In modern business, culture is everything. It’s also become something of a cliché, and you’ll find no shortage of people who’ll be more than happy to talk about culture, its effect on your company and the steps you can take to start to develop it.
But the truth is that every company on the planet has a culture, whether they’re aware of it or not. Companies are made up of people, and whenever people come together they start to recognise and emphasise their shared characteristics. Just look at the camaraderie you see between sports teams and military units.
Luckily for us, you don’t have to be on the playing field or on the battlefield to develop a culture, and it comes with a whole heap of benefits. Startups in particular are well-placed to develop a strong culture because the companies are still young and they face less inertia along the way, but companies of all shapes and sizes will benefit from developing and emphasising their culture. Here’s why.
1. Customers love it
Call me cynical, but I’m convinced that a great reason to develop a strong culture is that it’ll boost customer loyalty. Companies with stronger cultures tend to be those that foster innovation and develop products that people love. Apple, for example, is obsessed with simplicity, and it’s this obsession that filters through to great products like the iPod and the iPhone which just work exactly how you want them to.
I’m not saying you should foster internal culture purely as a marketing tool. If you do that, people will be able to tell that you’re being insincere. That said, the potential extra profit is a great reason to get started.
2. Potential employees love it
Let’s face it – a strong company culture is a great reason for potential hires to join you. Millennials in particular are keen to work for companies that are committed to values and ethics, with almost half of the workforce (42%) now looking to work for a company that has a positive impact on the world.
Millennials will make up 75% of the workforce by 2020, so if you’re failing to cement a solid company culture then you’re going to struggle to make a hire. This is particularly relevant for startups because the marketplace for top talent is so competitive, especially in key areas like Palo Alto and San Francisco.
When it comes to employees, culture is becoming increasingly important. It’s no longer an optional extra but a vital aspect of running a business.
3. Potential investors love it
Venture capitalists and angel investors are used to seeing hundreds (if not thousands) of startups per year, and you’ll need to have something special if you want to stand out from the crowd. Your company’s culture could be just the thing to do that, especially if it aligns with the companies that are providing the money.
Having a healthy culture also achieves something else. It shows to investors that your company is something more than just a ragtag collection of people – and that there’s something there that will stay behind if the eccentric founder or experienced CEO leaves the company.
4. It boosts morale
Most people want a job that doesn’t feel like a job – and which leaves them excited to get out of bed each morning. A strong culture will boost morale and encourage people to make themselves at home, whether you’re installing a pool table or whether you’re setting up a company outing.
It can also show employees that you’re listening to them. After all, your culture should be influenced by everyone who works there and not handed down to employees from senior management. Culture is for everyone – and nothing boosts morale more than something that every employee can share.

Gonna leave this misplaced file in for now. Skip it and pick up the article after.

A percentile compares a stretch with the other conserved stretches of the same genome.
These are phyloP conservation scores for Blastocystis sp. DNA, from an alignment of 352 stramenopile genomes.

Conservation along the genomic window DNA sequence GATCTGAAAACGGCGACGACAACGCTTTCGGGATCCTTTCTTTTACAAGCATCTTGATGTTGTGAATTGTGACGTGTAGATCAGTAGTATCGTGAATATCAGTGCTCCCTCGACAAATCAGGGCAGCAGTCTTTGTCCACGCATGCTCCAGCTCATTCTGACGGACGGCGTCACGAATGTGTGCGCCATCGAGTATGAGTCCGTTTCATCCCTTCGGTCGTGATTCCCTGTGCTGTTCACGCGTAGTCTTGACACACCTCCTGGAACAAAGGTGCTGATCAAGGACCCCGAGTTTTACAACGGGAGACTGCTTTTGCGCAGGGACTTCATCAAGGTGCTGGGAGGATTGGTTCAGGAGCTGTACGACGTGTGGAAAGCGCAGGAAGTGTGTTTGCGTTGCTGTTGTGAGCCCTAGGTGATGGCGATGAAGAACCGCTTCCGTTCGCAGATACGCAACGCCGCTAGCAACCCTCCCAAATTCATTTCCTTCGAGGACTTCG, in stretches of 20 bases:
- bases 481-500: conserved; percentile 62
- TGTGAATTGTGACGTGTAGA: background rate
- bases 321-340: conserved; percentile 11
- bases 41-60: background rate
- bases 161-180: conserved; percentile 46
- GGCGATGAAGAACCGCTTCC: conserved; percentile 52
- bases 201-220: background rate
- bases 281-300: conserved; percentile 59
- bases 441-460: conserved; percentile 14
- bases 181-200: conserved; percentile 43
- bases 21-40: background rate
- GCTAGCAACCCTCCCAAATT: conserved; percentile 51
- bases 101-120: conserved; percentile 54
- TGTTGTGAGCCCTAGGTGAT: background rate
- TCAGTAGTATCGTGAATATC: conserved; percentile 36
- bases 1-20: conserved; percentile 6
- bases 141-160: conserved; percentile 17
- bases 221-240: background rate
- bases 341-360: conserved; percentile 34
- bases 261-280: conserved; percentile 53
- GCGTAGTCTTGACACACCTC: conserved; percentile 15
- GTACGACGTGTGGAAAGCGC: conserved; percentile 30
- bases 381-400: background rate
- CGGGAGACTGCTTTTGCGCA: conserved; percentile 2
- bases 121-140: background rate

5. It adds value
Every asset that a company has will add value to it when it comes to valuations and acquisitions. Sure, tangible assets – such as physical equipment – are all well and good, but so are intangible assets like culture. It might be difficult to measure exactly how much value it’s adding and to tie it back to a traditional return on investment, but the value is there.
6. It makes you more than just a startup
Startups are a dime a dozen. That’s not a slight towards anyone who’s launching a business or building a career as an entrepreneur but rather a fact based upon the current state of the market. We’re at the point where there are reality TV shows about running startups and little kids are telling their parents that they want to grow up to launch a business.
That’s why the companies that succeed will be the ones that are more than just a startup. Facebook and its employees, for example, are united in their goal to connect the world by following the company’s “move fast and break things” ethos. Google wants to make it as easy as possible for people to find the information that they need and has a big commitment to diversity and inclusive employment. What does your startup stand for?
Culture has always been important, and it will continue to be so in the coming years. The companies that stick around will be those with their own recognizable internal cultures.
Times are changing, too. It used to be that Google was the one great example when it came to company culture, but while they’re still well-known for their strong internal culture, they’re hardly the only company that’s making waves by putting employee engagement first.
Some are even starting to offer unlimited paid leave to their employees, which makes a strong comment if nothing else. If a company can offer unlimited leave to their employees, it shows both that they trust their employees and that their employees are loyal enough not to take advantage of the system. Everybody wins.
Culture means different things to different people. But as long as you’re thinking about it in the first place, you’re off to a good start. Good luck.